We have chosen to address the issue of percent cover determination because it lies at the heart of the survey methodology. Obviously, the requirements for a long-term, health-status monitoring program demand more information than simply percent cover and therefore require more data than offered here for planning complex, community-oriented ecological surveys. As the number of benthic categories (e.g., coral species, substrate types, and health status, etc.) increases, obviously more attention must be applied to determining the OPC (particularly for detecting rare species). The project goal, spatiotemporal scope, and ecosystemic resolution should dictate the experimental design. Each project should undertake its own statistical design based on ecological sampling theory beginning with an overall assessment of how many stations, transects, quadrats (etc.) all the way down to how many categories and points/frame to be used. While all of these parameters influence the robustness and reliability of a sampling design, this communication recognizes a severe problem with one specific aspect of video transect sampling using point counting and has addressed it with simulations.

As ecosystems change, the optimal number of points (OPC) should be adjusted to maintain a consistent degree of accuracy. For example, when and *μ*, true cover and its estimation were never significantly different with a sampling effort of 13 points per frame. When was dropped to 5%, and OPC was kept at 13 points per frame, 60% of our replicate simulations detected a statistically significant difference between the distributions of estimated and true cover values. In other terms, point count estimation of cover was satisfactory only 40% of the time. Coral mortality and loss of live coral cover are widely acknowledged symptoms of reef decline, with 5–20% decrease in live cover being considered biologically meaningful [22–25]. In the example of simulation in Figure 2, was set to 20%, and 6 points per frame yielded an estimate of 15.2% cover. Comparing this estimate to the true mean percent cover would lead to a “false alarm” (cover dropped by 4.8%) or type I error. If, on the other hand, this estimate was used as a baseline, and the same transect was to lose 5% cover over the years, a comparison would lead to a “false negative” or type II error (e.g., [26]). Investigators must therefore insure that measurement error remains below levels of biologically meaningful variation.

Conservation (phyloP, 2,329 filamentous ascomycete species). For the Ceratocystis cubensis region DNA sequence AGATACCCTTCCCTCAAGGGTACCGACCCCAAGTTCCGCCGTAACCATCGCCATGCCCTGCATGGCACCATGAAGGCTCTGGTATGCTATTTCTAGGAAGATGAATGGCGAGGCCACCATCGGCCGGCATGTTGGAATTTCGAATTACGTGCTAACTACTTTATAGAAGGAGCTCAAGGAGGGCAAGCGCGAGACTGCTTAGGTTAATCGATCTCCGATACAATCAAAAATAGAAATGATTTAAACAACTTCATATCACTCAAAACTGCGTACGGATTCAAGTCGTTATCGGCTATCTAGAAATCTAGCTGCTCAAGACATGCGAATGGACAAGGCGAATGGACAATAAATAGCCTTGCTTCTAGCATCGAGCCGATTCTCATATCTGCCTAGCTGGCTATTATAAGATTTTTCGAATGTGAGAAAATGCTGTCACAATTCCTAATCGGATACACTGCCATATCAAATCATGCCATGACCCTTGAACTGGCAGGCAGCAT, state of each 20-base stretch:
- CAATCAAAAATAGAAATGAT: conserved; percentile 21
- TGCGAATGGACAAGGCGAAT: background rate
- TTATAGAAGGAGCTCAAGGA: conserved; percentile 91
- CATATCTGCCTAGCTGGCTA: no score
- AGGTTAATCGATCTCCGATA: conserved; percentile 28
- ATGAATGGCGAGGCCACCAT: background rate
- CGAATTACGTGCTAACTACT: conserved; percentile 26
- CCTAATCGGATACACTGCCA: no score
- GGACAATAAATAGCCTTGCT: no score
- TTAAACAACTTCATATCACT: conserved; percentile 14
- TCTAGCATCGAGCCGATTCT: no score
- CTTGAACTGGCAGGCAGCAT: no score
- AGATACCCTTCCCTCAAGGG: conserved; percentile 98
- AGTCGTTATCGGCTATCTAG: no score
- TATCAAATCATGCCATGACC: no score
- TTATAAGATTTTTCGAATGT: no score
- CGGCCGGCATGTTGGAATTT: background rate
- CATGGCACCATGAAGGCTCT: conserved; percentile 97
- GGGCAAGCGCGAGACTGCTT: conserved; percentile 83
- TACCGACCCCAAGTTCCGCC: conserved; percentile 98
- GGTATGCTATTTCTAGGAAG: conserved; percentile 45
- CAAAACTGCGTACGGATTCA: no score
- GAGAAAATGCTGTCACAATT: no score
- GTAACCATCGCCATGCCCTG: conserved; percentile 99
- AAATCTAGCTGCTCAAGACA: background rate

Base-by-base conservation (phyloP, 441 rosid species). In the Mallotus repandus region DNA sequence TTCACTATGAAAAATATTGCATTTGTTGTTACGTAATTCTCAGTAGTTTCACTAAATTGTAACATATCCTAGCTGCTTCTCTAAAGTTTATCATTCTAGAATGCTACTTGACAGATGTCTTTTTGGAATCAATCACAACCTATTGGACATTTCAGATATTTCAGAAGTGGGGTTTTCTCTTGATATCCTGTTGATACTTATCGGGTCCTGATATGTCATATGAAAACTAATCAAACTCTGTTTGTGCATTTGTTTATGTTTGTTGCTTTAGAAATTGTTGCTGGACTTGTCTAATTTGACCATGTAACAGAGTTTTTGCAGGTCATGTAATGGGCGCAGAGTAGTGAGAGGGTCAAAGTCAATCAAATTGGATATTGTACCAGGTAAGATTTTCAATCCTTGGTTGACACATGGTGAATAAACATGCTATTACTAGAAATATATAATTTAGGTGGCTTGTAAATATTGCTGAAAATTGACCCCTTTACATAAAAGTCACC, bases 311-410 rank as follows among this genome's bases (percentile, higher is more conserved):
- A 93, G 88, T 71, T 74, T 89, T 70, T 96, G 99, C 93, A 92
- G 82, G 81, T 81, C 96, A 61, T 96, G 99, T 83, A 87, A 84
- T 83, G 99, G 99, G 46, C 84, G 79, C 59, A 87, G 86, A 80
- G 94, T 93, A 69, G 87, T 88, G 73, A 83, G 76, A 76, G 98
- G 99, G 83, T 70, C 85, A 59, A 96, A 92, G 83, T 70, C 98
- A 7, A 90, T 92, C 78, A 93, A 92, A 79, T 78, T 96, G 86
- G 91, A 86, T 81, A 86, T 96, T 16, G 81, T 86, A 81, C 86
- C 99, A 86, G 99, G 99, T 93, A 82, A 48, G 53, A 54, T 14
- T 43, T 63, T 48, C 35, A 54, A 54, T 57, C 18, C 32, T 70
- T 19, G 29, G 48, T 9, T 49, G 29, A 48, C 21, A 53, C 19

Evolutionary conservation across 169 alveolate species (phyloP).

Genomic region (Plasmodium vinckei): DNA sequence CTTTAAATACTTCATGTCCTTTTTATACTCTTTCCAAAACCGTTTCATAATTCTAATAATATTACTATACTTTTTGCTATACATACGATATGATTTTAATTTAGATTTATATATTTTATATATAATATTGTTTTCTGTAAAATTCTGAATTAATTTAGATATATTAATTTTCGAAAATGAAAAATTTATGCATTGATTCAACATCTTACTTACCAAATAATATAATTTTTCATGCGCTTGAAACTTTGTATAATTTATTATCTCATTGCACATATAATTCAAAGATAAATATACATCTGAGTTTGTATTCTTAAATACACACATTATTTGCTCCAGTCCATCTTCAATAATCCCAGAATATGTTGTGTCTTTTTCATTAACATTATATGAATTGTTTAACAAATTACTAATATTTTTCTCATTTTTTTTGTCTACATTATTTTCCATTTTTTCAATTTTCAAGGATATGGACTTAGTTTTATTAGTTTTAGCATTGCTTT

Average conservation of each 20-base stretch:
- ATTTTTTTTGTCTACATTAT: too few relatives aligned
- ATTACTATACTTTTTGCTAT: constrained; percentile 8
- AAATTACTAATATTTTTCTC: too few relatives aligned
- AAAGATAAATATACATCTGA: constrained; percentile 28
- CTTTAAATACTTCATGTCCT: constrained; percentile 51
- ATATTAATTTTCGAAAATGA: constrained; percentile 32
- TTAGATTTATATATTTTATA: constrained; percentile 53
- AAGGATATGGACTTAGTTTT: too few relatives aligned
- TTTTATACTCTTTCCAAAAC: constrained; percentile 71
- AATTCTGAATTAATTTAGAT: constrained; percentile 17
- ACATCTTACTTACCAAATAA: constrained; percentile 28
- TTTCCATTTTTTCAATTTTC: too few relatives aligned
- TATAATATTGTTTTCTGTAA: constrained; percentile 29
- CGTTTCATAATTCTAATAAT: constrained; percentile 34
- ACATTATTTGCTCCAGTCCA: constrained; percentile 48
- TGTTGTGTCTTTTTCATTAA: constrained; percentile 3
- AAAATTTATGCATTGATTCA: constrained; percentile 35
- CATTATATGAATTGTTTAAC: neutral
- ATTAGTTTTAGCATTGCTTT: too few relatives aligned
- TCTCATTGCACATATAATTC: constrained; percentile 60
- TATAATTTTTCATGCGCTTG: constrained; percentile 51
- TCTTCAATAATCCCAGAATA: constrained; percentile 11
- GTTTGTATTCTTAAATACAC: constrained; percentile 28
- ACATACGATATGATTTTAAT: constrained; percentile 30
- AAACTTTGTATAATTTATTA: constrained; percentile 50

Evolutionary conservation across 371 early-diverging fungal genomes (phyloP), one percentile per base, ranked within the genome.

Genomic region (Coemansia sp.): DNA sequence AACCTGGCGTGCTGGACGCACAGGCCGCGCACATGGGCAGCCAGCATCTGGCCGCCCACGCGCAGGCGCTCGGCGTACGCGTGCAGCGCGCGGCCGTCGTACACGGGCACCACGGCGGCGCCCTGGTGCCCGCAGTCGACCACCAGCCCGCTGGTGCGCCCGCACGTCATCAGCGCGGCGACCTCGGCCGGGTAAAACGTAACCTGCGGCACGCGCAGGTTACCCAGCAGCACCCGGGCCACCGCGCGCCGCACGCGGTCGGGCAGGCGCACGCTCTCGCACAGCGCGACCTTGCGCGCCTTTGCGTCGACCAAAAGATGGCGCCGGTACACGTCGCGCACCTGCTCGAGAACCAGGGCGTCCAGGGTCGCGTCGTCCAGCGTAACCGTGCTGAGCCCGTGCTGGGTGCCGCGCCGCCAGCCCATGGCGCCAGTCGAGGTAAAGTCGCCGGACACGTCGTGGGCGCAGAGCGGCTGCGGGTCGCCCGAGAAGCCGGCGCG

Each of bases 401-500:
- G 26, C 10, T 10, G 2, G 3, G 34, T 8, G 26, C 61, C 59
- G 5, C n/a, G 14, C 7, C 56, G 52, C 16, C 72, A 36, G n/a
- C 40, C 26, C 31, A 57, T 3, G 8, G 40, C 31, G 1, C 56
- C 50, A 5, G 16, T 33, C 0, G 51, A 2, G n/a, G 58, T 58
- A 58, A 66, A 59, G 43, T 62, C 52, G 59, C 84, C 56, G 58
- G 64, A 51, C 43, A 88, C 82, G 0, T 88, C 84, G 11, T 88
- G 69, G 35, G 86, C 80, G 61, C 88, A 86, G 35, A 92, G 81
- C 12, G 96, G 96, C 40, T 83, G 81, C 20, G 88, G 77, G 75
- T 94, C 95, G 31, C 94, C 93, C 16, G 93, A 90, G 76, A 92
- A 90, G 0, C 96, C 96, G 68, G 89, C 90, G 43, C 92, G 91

Transect-level heterogeneity in cover strongly affected the OPC. At Rainbow Gardens Reef, scleractinian coral cover varied twice as much within transects as octocoral cover. Benthic types might therefore strongly influence point count calibration. Also, benthic heterogeneity might depend on reef geomorphology itself (e.g., [27, 28]). Finally, coral reef degradation is associated with loss of architectural complexity or “reef flattening” [29], a phenomenon caused by a perturbed balance between accretion and erosion. If reef heterogeneity changes overtime (which was the case at Rainbow Gardens Reef; [19]), the OPC should be reevaluated accordingly.

The results of our study make it clear that OPC must be determined for a specific set of environmental circumstances. However, providing a simple rule of thumb to calculate OPC is difficult, because OPC depends on more factors than just reef cover and heterogeneity. OPC determination must be tailored to a specific nested design, to reach accuracy at the required spatial scale. In addition to the sampling variables listed above (e.g., quadrat size, transect length, and number of transects, etc.), the OPC will depend on the biologically meaningful difference one wishes to detect between treatment groups (i.e., the “effect size”). Our simulations could have therefore incorporated a plethora of variables. Instead, we chose to limit ourselves to a set of parameters that reflect a real situation (the study of Rainbow Gardens Reef, [12, 18, 19]) and demonstrate the ailing effects of poorly chosen point density. We hope that this communication will motivate the community to more critically evaluate their sampling design when using point counting.

#### Acknowledgments

The authors thank Amélia Viricel, Paul Leberg, John Fauth, Judith Lang, and two anonymous reviewers for commenting on earlier drafts; Amélia Viricel and Catherine Booker for field help, and the personnel of the Caribbean Marine Research Center (Lee Stocking Island) for technical support. Work at Rainbow Gardens Reef was funded by a Grant from the Perry Institute for Marine Science and the National Oceanic and Atmospheric Administration (NOAA) Undersea Research Program (Project number CMRC-04-PRPD-04-04A) to PD and EP and by a grant from the Slocum Lunz Foundation and the College of Charleston to EP. Views expressed herein are those of the authors and do not necessarily reflect the views of PIMS, NOAA, or any of their subagencies. The authors thank the Department of Biology at the College of Charleston for covering page charges. This is Grice Marine Biological Laboratory contribution number 381.